Skip to content

Are all standards inherently flawed?

In the world of software development when you come to implement something for real, using technologies that are supposed to conform to open standards, it is very often the case that those technologies  are not quite as rigidly standardised as you might have hoped.

To put this into a wider context most computer users would relate to – I’m willing to bet most have come across the odd device that somehow doesn’t seem to work when plugged into that fantastically universal and seemingly completely standardised connector called USB. The reason for this is some way down the line either the device manufacturer or the computer manufacturer have deviated from the standard. Naughty manufacturers, may be the initial response of a frustrated user, but we shouldn’t go around making assumptions that it is necessarily their fault. I say this because in reality, when a technology is implemented you have to deal with the complexities introduced by real world problems. I refer to the diagram in this post to give an illustration of what I’m getting at.

the sims model of standard decay in technologies!

A quick example in the Java world – The Enterprise JavaBeans technology in combination with Java Persistence Architecture is supposed to provide a layer of abstraction upon database interaction, known to developers as object relational mapping. The holy grail of object relational mapping is for the developer not to have to worry about issues relating to the particular relational database they are using and the application server on which their code should be running. The EJB technology is supposed to meet this goal. In reality there are inevitable implementation issues such as primary key generation options available differing depending on the database and entity relationship declarations working differently on different application servers.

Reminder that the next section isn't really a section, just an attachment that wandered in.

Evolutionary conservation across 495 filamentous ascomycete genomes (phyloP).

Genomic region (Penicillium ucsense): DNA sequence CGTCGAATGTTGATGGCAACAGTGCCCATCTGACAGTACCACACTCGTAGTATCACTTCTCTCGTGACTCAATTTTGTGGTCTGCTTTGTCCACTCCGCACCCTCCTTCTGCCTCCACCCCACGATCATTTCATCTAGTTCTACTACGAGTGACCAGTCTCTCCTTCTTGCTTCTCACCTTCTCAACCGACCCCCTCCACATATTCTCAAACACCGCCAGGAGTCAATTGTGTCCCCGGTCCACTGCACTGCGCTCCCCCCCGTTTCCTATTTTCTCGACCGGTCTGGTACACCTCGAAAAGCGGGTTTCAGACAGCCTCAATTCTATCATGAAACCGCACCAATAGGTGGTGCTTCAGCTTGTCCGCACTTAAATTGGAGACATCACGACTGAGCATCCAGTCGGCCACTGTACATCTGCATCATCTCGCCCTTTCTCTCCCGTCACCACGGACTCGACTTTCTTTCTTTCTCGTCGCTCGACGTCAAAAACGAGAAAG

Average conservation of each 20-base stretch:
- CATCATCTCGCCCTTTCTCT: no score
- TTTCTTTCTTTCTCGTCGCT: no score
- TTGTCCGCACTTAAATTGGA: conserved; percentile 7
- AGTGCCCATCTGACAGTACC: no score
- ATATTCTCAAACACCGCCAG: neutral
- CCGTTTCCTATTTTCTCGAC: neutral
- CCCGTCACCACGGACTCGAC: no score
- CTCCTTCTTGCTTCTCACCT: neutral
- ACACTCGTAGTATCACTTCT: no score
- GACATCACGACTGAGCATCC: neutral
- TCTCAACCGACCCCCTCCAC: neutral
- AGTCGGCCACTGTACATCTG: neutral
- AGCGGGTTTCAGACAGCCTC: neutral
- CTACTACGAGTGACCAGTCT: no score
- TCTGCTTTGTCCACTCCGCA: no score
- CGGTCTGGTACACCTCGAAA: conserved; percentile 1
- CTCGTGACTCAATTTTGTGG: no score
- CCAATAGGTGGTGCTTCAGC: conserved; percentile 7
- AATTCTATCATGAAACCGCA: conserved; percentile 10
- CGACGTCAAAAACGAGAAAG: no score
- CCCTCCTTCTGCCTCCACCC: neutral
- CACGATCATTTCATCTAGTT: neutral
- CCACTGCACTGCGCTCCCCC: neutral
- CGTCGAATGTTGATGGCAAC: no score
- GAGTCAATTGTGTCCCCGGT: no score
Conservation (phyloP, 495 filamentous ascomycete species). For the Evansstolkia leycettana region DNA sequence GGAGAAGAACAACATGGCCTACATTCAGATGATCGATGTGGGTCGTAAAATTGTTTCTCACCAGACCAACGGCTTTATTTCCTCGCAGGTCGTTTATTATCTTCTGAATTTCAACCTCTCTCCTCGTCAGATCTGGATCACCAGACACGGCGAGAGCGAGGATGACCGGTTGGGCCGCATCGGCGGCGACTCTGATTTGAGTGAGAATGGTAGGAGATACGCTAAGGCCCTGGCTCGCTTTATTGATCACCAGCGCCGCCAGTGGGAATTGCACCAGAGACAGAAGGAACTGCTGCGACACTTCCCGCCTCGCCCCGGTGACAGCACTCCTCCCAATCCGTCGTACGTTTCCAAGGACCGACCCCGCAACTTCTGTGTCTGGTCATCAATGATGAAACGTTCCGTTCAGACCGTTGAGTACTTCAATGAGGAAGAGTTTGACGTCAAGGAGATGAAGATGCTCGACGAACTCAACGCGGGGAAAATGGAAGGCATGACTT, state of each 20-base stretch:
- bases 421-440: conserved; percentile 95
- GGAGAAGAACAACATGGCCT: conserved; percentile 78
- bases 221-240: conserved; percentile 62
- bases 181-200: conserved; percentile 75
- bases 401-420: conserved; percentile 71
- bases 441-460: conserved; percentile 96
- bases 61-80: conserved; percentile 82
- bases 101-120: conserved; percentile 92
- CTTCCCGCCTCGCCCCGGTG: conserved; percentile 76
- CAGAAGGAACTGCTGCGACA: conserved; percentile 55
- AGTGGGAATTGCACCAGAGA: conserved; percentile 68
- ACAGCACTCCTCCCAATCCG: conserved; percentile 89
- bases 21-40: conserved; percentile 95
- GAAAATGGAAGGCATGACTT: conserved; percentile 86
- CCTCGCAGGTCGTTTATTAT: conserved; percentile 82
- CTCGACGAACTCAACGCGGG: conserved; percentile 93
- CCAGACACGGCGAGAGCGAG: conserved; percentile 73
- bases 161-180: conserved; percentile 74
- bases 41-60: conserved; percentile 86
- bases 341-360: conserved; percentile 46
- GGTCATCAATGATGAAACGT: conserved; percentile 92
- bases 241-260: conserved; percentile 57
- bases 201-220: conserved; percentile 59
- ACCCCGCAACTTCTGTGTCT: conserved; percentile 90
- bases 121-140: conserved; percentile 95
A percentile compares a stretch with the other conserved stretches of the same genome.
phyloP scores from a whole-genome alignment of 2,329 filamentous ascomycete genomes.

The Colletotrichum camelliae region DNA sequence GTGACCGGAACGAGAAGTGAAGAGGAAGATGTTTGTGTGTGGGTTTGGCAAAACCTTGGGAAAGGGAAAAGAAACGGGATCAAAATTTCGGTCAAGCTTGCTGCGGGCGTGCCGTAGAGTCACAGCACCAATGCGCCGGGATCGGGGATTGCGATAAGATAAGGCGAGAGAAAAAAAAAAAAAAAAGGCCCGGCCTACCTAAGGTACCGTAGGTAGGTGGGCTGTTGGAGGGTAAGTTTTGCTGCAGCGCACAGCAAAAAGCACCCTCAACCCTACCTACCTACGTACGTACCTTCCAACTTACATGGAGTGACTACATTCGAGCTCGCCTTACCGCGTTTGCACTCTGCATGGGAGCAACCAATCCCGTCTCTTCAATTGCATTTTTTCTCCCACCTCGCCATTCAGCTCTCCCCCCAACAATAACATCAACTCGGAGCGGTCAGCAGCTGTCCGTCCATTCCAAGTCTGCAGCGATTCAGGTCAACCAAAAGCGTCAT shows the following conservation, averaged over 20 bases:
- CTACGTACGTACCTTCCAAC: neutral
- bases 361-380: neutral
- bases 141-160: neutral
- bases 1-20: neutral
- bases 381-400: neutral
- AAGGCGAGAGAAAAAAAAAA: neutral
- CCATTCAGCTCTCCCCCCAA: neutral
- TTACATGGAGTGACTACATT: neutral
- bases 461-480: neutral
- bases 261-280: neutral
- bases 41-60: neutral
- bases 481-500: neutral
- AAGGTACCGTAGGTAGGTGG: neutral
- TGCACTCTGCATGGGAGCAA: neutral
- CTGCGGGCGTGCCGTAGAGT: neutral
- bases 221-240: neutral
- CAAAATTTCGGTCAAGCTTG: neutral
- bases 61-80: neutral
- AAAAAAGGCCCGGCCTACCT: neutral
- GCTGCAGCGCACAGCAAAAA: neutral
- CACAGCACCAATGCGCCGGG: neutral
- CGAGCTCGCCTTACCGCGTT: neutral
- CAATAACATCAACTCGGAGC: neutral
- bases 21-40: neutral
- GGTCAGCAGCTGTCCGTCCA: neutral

Of course such a technology as EJBs shouldn’t be overlooked as a result of these flaws, because in fact the level of standardisation and generalisation involved is a great achievement in itself.

The inherent complexity of implementing technologies makes me wonder whether standards shouldn’t be defined up to a clear agreed point, beyond which vendors that implement a particular technology should define a layer which sits between the standard and the non-standard sections of the implementation which behaves according to… the vendors own standard (for an interface between standard and non-standard features!).

A simplified version of the circuitous argument above: standards should perhaps be more rigid and less ambitious, and any non-standard shenanigans should be extensions to the standard implemented, rather than modifications.

Leave a Reply